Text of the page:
Mark Steel at the People’s Assembly

There is a new “organisation” called the People’s Assembly which is, essentially, a movement against austerity. I’ve been rather lax in my reading (at least semi-political reading) and blogging recently and so don’t really know much about it. I do, however, think that austerity has been a disaster, both socially and economically, and so – if I understand the motivation behind this movement correctly – I agree with it wholeheartedly.

What I thought I would do is include, below, the speech given by Mark Steel at the People’s Assembly meeting yesterday. It’s both quite amusing and quite fiery. Something that I won’t expand on much here (but is something I may try and write about at a later stage) is why it appears that the most effective rhetoric for those on the left appears to come from comedians, while the most effective rhetoric on the right appears to come from what, I’ll politely call, firebrands. I’m don’t really understand why there is such a difference in style between the right and the left, but it is something I find of great interest. Anyway, enjoy the video.

Thatcher is dead!

With a blog name like To the left of centre, you might imagine that I would write some gloating post about the death of Margaret Thatcher, but I can’t quite bring myself to do so. I’ve only written about her once before, when I commented on the large increase in income inequality that occurred during her time as prime minister.

Something that has struck me, while listening to the various people commenting on her life, is that very few (if any) seem to say anything really nice about her. Many thought she was “strong”, “decisive”, “inspirational”, “determined”, “a great polician” but noone seems to have said “nice”, “cheerful”, “friendly”, “generous”, “compassionate”. Listening to radio 4 on the way home last night, someone – when asked if she could have done some things differently – suggested she could have bullied her staff and colleagues less. Someone tried to say something positive by commenting on how she would sometimes change her mind. He went on to say that you could arrive one morning to discover that her views had changed and that she now agreed with what you had said the previous day. She wouldn’t acknowledge that it had been your idea; but it still felt good to have contributed! Sounds like a remarkably unpleasant person. It’s possible that this was the only way that a woman could ever have become prime minister at that time, but that doesn’t suddenly excuse her behaviour. It just just doesn’t reflect well on our society, which is probably no better today to be honest.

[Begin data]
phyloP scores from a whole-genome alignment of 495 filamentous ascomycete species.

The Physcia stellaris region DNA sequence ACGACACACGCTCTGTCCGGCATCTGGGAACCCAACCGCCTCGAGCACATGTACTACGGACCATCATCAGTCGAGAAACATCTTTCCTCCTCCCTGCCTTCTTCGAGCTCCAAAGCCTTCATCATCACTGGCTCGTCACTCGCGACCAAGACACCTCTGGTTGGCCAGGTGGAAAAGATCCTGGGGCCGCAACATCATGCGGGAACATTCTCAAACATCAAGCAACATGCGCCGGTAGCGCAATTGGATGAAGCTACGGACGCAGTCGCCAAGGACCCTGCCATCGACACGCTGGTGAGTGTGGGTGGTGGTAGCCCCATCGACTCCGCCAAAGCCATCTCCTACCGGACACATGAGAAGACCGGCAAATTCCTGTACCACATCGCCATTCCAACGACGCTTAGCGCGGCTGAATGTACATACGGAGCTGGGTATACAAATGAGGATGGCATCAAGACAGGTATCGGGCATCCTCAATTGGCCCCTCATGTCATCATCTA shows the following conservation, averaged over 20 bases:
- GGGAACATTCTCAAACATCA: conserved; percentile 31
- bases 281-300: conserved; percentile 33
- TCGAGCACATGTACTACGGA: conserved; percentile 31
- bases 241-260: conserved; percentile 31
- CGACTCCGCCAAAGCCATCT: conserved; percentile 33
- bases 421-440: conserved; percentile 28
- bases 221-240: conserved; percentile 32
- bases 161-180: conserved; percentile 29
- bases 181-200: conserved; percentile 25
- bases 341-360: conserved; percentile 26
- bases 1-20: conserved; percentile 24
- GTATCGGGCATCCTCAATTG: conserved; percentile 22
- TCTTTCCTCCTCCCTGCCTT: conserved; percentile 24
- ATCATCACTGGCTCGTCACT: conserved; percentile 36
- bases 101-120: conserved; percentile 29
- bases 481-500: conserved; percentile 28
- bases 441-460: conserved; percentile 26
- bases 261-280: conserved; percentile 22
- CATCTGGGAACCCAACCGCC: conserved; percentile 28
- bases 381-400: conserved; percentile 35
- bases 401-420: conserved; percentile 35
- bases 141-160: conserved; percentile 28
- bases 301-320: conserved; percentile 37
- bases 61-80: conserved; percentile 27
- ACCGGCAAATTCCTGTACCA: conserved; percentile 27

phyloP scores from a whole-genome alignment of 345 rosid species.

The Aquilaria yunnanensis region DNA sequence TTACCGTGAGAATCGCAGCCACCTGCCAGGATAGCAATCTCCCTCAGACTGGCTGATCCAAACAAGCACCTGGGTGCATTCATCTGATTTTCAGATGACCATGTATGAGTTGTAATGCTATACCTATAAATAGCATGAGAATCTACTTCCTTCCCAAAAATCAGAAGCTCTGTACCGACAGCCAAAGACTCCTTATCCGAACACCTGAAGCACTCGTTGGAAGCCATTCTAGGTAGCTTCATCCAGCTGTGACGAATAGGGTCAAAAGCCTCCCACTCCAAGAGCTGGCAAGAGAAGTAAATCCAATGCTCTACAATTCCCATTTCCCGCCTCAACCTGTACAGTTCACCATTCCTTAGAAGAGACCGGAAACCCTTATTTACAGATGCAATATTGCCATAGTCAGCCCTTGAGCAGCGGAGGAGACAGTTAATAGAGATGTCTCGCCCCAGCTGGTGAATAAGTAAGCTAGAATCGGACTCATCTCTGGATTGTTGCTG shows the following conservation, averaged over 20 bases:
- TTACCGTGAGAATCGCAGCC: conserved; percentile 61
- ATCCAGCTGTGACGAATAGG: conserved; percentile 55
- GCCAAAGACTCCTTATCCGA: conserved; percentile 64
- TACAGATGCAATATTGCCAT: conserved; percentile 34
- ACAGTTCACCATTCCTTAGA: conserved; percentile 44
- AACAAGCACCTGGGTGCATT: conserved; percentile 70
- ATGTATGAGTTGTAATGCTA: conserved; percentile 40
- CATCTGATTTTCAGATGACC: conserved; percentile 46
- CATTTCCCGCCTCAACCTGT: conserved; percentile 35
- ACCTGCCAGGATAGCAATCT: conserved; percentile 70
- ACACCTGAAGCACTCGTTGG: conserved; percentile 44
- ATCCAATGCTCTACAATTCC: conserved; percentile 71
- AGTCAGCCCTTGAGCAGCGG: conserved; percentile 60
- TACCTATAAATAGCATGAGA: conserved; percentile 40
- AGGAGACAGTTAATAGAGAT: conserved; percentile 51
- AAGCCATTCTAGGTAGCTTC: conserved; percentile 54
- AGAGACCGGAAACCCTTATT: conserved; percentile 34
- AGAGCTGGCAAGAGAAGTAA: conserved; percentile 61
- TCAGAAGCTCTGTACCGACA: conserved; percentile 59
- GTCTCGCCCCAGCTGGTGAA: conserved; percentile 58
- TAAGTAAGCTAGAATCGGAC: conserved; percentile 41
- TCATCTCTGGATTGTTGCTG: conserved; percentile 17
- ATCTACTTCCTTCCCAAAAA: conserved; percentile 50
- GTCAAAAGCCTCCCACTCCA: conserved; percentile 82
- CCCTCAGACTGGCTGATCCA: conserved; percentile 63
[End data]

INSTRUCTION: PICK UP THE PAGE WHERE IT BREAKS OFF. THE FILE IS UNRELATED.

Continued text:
All I seem to be able to take from the coverage of Thatcher’s death is that she seems to have been quite an unpleasant person who divided a nation. Still, some think she was one of our best prime ministers. If my characterisation has some merit, I find it hard to understand how this can be true.

The Economic Crisis and Inequality

Excellent video of an interview with a Stephanie Sequino, a Professor of Economics at the University of Vermont. What Stephanie Sequino is suggesting is that one of the factors (maybe the primary factor) that contributed to the economic crisis was the rising income inequality. Maybe one reason that I like the video is that it is similar to an argument that I made in a post (We are the 99%) a couple of years ago. I recommend watching the video, but the basic argument is that rising inequality since the 1970s lead to increases in company profits (money that – in an ideal world – should have gone to the employees in the form of higher salaries). Some of this would have been used to pay off debt or invest in the financial sector. The rising inequality, however, impacted on the consumer base for these companies. The excess capital in the financial sector was, however, targeted at people who, in the past, would have been regarded as credit risks and were the very people who’s salaries were stagnating. In a sense, rather than this money going to these people in the form of salary increases, it went to them in the form of loans. They still spent this money, but they had to pay it back with interest. Companies therefore won twice because they sold their products and the money used to buy these products was their capital which they then recovered with interest. They should really have lost this money when the financial crisis hit but, of course, the banks were bailed out and so their investors did not lose as much as they should have had we followed a true free-market policy. I think it is a very sensible argument and applies to the UK as well as the US. The real concern I have is that nothing that is being done today appears to be attempting to address income inequality. If anything it is doing the reverse and I can’t see how our economies can recover until we address this issue.